Tuesday, February 14, 2012

Walking to School in Grenada

Everywhere we went in Grenada, we saw children walking to and from school. They were usually in laughing, high spirited groups. Most wore uniforms. Perhaps some walk to bus stops, but it seemed to me that many of them have quite long walks up and down the very hilly terrain along the narrow, winding roads. We saw moms, dads, and big brothers and sisters leading beautifully dressed toddlers to and from pre-school. What a big time commitment! Education is obviously important.

After a day or two, when we realized how friendly people were, we began offering rides to folks. Many people carry the universal tool-of-all-trades, the machete, commonly called a “cutlass.” Our American sensibilities kept us from inviting people wielding potential weapons to ride with us. We also didn’t feel right offering rides to children, but adults seemed happy to get a lift. It was fun chatting. One young man, living in a remote part of the island, told me he is studying mechanical engineering at a community college. Another wants to be a teacher and asked for my address. I hope I hear from him.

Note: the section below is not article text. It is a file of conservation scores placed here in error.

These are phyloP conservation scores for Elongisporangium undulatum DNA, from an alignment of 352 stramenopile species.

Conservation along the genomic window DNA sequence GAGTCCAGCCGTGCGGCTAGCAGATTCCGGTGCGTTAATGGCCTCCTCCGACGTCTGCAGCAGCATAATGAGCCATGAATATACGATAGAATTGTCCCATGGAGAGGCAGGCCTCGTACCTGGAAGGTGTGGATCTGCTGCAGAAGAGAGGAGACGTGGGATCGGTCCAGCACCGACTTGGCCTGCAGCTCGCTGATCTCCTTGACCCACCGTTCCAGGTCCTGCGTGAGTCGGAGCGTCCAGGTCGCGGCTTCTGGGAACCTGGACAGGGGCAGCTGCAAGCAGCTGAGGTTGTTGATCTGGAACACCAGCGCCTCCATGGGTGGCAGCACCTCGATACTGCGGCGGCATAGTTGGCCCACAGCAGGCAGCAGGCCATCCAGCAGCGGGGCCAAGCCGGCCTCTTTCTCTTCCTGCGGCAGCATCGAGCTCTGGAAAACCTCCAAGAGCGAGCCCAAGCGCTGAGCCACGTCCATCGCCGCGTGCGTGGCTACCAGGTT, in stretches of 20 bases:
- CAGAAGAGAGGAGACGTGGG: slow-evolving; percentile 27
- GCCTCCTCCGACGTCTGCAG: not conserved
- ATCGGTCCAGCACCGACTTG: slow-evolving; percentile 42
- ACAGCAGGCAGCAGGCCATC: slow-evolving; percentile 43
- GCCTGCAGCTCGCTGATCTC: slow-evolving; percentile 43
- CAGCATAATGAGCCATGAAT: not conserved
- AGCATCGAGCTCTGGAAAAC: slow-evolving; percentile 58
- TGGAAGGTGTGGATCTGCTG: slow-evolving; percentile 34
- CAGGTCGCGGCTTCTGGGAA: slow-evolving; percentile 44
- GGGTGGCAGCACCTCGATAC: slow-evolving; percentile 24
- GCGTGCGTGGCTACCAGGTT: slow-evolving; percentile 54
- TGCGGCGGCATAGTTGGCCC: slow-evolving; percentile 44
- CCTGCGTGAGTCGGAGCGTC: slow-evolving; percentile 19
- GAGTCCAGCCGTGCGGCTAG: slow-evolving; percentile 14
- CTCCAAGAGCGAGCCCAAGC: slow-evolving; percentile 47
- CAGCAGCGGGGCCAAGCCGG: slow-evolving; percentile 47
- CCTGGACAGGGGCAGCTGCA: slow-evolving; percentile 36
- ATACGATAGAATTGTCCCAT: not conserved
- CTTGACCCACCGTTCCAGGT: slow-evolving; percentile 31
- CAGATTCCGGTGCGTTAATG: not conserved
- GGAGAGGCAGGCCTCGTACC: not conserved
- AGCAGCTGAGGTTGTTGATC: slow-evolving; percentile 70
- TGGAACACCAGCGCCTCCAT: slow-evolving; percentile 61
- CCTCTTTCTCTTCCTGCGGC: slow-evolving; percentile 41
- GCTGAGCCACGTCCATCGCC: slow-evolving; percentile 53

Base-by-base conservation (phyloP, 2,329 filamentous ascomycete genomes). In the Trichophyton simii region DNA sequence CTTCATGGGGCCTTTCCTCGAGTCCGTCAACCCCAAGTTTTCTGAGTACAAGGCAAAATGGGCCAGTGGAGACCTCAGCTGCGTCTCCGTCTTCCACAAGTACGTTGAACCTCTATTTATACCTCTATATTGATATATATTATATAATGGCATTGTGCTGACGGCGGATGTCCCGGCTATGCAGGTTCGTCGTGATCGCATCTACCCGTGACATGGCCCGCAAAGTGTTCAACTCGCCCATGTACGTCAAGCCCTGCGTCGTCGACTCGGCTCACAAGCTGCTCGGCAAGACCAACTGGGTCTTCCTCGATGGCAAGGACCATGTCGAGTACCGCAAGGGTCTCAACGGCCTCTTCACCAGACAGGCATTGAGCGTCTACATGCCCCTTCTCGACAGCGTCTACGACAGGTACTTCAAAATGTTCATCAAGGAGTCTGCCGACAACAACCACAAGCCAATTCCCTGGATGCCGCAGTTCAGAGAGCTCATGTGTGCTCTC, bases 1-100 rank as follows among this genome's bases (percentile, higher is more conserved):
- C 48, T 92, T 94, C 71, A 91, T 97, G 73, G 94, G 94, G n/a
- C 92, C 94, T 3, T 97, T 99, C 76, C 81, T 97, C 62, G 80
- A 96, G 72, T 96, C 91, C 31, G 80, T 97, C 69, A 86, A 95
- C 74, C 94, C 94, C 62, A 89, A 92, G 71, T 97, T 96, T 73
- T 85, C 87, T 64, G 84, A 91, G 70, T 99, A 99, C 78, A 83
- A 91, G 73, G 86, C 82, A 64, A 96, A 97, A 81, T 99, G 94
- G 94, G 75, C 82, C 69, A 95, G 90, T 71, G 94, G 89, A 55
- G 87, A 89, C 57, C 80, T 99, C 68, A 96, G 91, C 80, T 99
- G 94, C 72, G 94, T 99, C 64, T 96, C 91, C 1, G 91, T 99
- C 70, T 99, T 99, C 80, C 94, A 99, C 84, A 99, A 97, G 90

Kids in the states don’t walk much any more, but I was reminded of my own walks to Lincoln and Mystic Schools in Winchester, MA, in the 1960’s. We walked 9/10th of a mile four times a day, in good weather coming home for lunch, totaling about 3 1/5 miles. In winter we brought our lunch, but walked despite the snow and ice. It was also hilly terrain. Luckily it was downhill on the way to school or we would have often been tardy. My sister, Cathy, and I sometimes ran all the way, pretending we were horses. The uphill slog home, lugging books, our clarinets, school projects, etc. could be tiresome. Nobody used backpacks then, so our arms got pretty tired. But on the whole, it was often the best part of the day. Bookworm that I was, I even mastered the art of reading as I walked along the sidewalk, stopping when my peripheral vision noted curbs and intersections. Monday mornings, I brought home bouquets salvaged from the bin behind St. Mary’s Church. In the fall there were fists full of bright leaves. How we loved to kick our feet crisply through them. In the spring I picked masses of lily–of-the-valley, lilacs, and apple blossoms by the old quarry behind the Harwood’s house. When I changed to Mystic School in sixth grade, it was magical walking the brick path next to the Freeman’s greenhouse and pond, exactly like Mr. McGregor’s garden.